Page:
This carbine has been forensically matched by the Custer Battlefield Firearms Identification Project, headed by Douglas Scott and Dick Harmon, in a letter dated March 3rd, 2002, in which they examined a cartridge fired through carbine number 19573 from a collection assembled in 1984 and 1985 that were found on the field. The matching field specimen was number 707 and was found below the area where the 7th Cavalry Memorial Monument stands at the last hill. At the time, it was one of only ten cases found in the area where Custer and approximately 40 soldiers met their demise at the Battle of the Little Bighorn, June 25th, 1876. There is also a map and marker where cartridge 707 was discovered and they state "The match to the Martin carbine is unmistakable." This matching process is done by firing a live round and primed case and matching the firing pin indentation on the primer. This weapon is featured on the cover of the book "The Trapdoor Springfield" by John Langellier. There is an article about this gun in the book and it is photographed on page 41. This carbine has been attributed to trumpeter John Martin who was dispatched before the firefight to deliver a message to Benteen, thus surviving the original firefight. John Martin left the battle site prior to the engagement, which raises questions as to why the cartridge hull was found on the battlefield. Some surmise that he gave his carbine to a fellow trooper before leaving, a theory that holds some water when examining his diary. Martin writes that during his ride back to Benteen he come under Indian fire but chose to try and outrun the Indian marksmen instead of returning fire. Had Martin had his carbine, he might have chosen to return fire if for no reason that to try and force the Indians to avoid his shots and buy time. He most assuredly would have been wearing his Government issue Colt Single Action Army Cavalry revolver, which was essential for any rider delivering messages as it was quicker and easier to shoot while riding. Alternatively, Martin may not have been confident in his abilities to return fire while keeping his horse under control. In either case, there is no debate that the cartridge case found at the Battle of the Little Bighorn, No. 707, was fired June 25th 1876 at the Battle of Little Bighorn. This rifle is a standard 1873 carbine with 22” barrel, barleycorn front sight & carbine ladder rear sight. Breech block has standard markings with the date “1873”. Lock plate is likewise marked “1873” with the US Eagle in the center. Mounted in a one piece, uncheckered walnut stock secured with a single band that has a stacking swivel. Trigger guard is in two pieces, without sling swivel. Buttplate is standard carbine style without trap and neither is there a recess under the buttplate, signifying that this carbine did not receive the later updates. An additional early feature is the so-called "long wrist" which was another feature that changed due to its frequent breakage. Left side of wrist has the outline of the “ESA” (Erskine S. Allin) cartouche. Left side of the stock has the sling bar, missing its ring, which was common practice among Indians with captured arms. Left side of forestock is crudely carved “J. MArTiN” and left side of buttstock is carved with an “H”, ostensibly representing Company H of the 7th Cavalry to which Trooper Martin was assigned. The Martin carving shows moderate to heavy wear on the edges with heavy patina down in the cuts. The hammer screw has crystallized and broken. CONDITION: As to be expected, this carbine is no closet queen. The original barrel finish is gone and it is basically a combination of gunmetal grey and dark patina. Same can be said for block. Factory stamps and legends on side plate, tang, and block are strong. Wood: small chip at upper left tang, numerous bumps and bruises, stress crack on left side of stock, numerous dings. It is in working condition and has a very good rifled bore which is extremely clean given its usage. This carbine is accompanied by the dated and signed forensic report, True West magazine from June 2018 which discusses Custer's surviving orderly trumpeter, and copy of the book entitled "Custer's Bugler: The Life of John Martin." In this book there are details from Martin's diary where he discusses the days leading up to the battle. Scouts had located the Indian trail to Little Bighorn Valley on June 22nd, cavalry mounted June 23rd, 7th Cavalry rode 33 hard miles on 23rd and 28 miles on the 24th. It should be assumed that every trooper carried a Springfield 1873 carbine. In Martin's diary, he writes that Benteen ordered him to report to Custer with the battle eminent and the need for constant communication between units, and as such Martin was one of several orderlies attached to headquarters staff that day. On the morning of the 25th, Martin sat a few feet away from Custer and Indian scout Bloody Knife. Neglecting general orders and waiting for other columns, Custer decided to attack immediately and it was Martin who sounded the officer's call after which Custer divided 700 troopers of the 7th cavalry into three attack battalions. Martin trailed directly behind Lieutenant William W. Cooke. Around 3:35pm, moments before Custer launched his attack, Custer called Martin over saying "Orderly, I want you to take a message to Benteen. Ride as fast as you can and tell him to hurry." Martin did not reply verbally, only nodding, and checked his horse. Lieutenant Cooke also gave him a message in writing. Martin was ordered to return to Custer after delivering the dispatch, but if he encountered Indians, to stay with Benteen and return with him. The copy of this message carried by Martin currently resides at the West Point museum. There is an article from Military Classics Illustrated entitled "Last Fired At The Little Bighorn" which features an article on this rifle and trumpeter Martin. There are also several photos of trumpeter Martin, an article on this carbine from "Guns of the West", copies of a 1922 interview with Martin, a copy of "Custer Lives" by Private John Martin, known as the last white man to see George Armstrong Custer alive. Additionally, a copy of the magazine "Guns of the Old West" from Fall 2018 featuring an article about guns from Custer's last stand in which this carbine is featured. Finally, a copy of "Archaeological Insights into the Custer Battle" by Douglas Scott and Richard Fox, one of the men responsible for the collection of artifacts from the battlefield used to identify this carbine, describing their field methods of discovery. This is one of the only forensically identified trapdoor carbines fired at the Battle of Little Bighorn that can be positively identified to a trooper.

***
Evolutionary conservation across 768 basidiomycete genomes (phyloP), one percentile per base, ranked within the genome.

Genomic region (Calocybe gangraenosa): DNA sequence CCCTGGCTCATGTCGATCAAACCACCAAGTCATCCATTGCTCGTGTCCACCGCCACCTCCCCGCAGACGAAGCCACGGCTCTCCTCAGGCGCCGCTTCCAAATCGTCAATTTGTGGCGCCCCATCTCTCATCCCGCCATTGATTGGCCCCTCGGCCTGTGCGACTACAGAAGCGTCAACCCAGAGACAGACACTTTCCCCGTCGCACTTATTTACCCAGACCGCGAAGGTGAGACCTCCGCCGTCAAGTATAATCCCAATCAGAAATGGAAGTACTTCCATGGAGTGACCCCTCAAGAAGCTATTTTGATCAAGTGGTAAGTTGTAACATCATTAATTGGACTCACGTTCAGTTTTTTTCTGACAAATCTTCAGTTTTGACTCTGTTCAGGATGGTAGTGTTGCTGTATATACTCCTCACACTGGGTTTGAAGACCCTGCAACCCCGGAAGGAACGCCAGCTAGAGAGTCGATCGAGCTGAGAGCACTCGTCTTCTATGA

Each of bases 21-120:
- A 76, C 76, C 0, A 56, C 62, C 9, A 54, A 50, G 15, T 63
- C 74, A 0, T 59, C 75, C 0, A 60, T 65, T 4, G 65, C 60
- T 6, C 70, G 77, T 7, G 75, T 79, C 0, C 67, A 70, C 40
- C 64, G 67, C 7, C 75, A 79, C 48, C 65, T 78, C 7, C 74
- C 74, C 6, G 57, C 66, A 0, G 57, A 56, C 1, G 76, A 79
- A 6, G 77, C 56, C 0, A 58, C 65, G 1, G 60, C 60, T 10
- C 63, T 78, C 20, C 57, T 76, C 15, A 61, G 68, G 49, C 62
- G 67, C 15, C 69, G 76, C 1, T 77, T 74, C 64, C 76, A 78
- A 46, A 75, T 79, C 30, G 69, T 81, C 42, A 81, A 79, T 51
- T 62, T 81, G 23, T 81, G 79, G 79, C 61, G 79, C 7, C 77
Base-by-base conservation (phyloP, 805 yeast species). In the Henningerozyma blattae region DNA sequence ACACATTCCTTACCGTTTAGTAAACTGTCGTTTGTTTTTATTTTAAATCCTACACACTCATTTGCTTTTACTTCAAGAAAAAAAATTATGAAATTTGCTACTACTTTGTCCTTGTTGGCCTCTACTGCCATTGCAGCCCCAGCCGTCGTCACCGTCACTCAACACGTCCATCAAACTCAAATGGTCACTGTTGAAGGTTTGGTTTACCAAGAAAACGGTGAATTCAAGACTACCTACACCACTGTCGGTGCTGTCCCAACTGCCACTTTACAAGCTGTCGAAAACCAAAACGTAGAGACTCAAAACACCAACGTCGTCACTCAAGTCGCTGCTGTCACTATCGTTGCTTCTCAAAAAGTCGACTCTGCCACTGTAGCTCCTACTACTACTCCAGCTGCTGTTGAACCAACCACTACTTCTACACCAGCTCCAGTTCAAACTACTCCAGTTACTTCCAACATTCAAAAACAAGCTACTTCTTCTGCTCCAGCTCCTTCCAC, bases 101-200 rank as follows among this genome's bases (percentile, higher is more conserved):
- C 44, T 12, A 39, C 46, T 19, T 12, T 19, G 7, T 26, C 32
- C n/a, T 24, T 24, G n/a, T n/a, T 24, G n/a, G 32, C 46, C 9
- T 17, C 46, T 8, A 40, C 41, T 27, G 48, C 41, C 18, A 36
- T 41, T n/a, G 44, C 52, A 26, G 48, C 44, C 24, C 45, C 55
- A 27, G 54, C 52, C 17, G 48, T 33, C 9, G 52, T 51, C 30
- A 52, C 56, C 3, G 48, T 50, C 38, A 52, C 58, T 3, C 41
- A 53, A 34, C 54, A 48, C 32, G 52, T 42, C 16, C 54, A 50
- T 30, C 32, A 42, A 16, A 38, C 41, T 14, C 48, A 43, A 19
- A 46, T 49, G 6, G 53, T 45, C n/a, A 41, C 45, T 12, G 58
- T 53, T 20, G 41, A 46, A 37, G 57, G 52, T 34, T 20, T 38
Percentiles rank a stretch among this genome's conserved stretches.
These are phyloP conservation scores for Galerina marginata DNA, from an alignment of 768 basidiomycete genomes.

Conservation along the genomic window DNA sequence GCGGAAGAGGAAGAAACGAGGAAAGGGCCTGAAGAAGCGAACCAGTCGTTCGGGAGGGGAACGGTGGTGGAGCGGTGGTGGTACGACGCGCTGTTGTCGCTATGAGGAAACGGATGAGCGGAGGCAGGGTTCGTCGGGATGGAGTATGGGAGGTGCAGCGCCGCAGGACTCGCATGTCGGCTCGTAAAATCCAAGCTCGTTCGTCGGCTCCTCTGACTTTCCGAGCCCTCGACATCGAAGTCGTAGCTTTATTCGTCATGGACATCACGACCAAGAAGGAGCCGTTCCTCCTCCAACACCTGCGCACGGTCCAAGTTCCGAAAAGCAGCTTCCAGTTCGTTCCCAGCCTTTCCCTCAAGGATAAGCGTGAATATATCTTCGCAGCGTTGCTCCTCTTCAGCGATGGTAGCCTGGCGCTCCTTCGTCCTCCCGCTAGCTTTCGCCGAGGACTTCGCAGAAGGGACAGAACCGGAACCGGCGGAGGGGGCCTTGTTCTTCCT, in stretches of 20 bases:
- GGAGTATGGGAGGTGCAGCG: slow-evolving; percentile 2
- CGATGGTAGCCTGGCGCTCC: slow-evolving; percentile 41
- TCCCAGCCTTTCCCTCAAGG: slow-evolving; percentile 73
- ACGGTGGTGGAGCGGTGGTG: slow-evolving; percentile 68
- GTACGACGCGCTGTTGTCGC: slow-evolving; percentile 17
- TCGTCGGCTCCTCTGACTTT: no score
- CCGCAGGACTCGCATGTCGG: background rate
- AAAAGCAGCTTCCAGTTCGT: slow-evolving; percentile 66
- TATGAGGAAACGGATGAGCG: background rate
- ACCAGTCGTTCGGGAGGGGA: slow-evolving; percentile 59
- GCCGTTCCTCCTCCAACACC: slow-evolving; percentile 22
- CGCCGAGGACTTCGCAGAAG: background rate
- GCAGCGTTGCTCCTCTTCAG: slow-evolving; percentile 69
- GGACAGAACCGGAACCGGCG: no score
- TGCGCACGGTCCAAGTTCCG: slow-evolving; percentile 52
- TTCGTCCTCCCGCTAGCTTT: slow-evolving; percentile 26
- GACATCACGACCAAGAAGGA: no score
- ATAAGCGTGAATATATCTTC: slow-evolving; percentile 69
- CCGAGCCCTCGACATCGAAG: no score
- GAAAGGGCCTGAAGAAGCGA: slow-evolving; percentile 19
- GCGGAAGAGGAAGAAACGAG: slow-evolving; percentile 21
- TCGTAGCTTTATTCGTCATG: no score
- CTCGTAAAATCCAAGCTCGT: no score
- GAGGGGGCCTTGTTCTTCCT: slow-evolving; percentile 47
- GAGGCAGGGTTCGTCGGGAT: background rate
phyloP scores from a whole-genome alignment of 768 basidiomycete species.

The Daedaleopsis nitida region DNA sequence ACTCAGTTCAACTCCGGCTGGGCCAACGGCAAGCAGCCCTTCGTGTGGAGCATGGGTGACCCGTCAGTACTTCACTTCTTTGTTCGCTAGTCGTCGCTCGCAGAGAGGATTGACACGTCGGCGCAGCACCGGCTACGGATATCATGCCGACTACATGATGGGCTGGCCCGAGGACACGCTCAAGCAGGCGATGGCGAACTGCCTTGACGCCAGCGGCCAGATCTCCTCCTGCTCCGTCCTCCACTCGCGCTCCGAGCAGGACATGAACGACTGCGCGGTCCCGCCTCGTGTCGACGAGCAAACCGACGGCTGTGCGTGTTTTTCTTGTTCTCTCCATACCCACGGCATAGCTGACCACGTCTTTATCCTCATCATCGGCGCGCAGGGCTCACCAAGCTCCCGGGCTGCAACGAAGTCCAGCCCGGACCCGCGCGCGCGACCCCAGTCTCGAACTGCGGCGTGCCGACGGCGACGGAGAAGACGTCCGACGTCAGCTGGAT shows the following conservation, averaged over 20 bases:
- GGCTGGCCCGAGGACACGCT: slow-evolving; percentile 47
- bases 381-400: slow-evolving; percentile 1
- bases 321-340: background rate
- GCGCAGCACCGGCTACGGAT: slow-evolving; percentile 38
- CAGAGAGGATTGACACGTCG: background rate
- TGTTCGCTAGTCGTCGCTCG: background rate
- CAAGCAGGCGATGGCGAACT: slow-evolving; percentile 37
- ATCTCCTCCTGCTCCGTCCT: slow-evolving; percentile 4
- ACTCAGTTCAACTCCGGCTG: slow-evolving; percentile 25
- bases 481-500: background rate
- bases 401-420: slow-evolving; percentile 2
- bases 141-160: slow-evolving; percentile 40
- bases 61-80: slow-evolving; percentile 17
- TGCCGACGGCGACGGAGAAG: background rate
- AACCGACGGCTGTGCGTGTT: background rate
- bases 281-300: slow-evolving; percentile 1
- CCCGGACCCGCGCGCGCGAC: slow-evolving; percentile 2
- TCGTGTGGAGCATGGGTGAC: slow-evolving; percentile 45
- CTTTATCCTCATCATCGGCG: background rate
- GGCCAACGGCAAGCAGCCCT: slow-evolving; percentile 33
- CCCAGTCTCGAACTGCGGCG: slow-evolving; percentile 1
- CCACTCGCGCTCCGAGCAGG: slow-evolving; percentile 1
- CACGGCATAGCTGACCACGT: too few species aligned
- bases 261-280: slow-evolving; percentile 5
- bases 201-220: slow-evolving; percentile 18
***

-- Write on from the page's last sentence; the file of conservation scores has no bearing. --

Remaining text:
Barrel Length
.45-55 (.45-70)
FFL Status
Serial Number
Current Bidding
Minimum Bid: $45,000.00
Final prices include buyers premium: $96,000.00
Estimate: $90,000 - $140,000
Number Bids: 7
Auction closed on Thursday, April 25, 2019.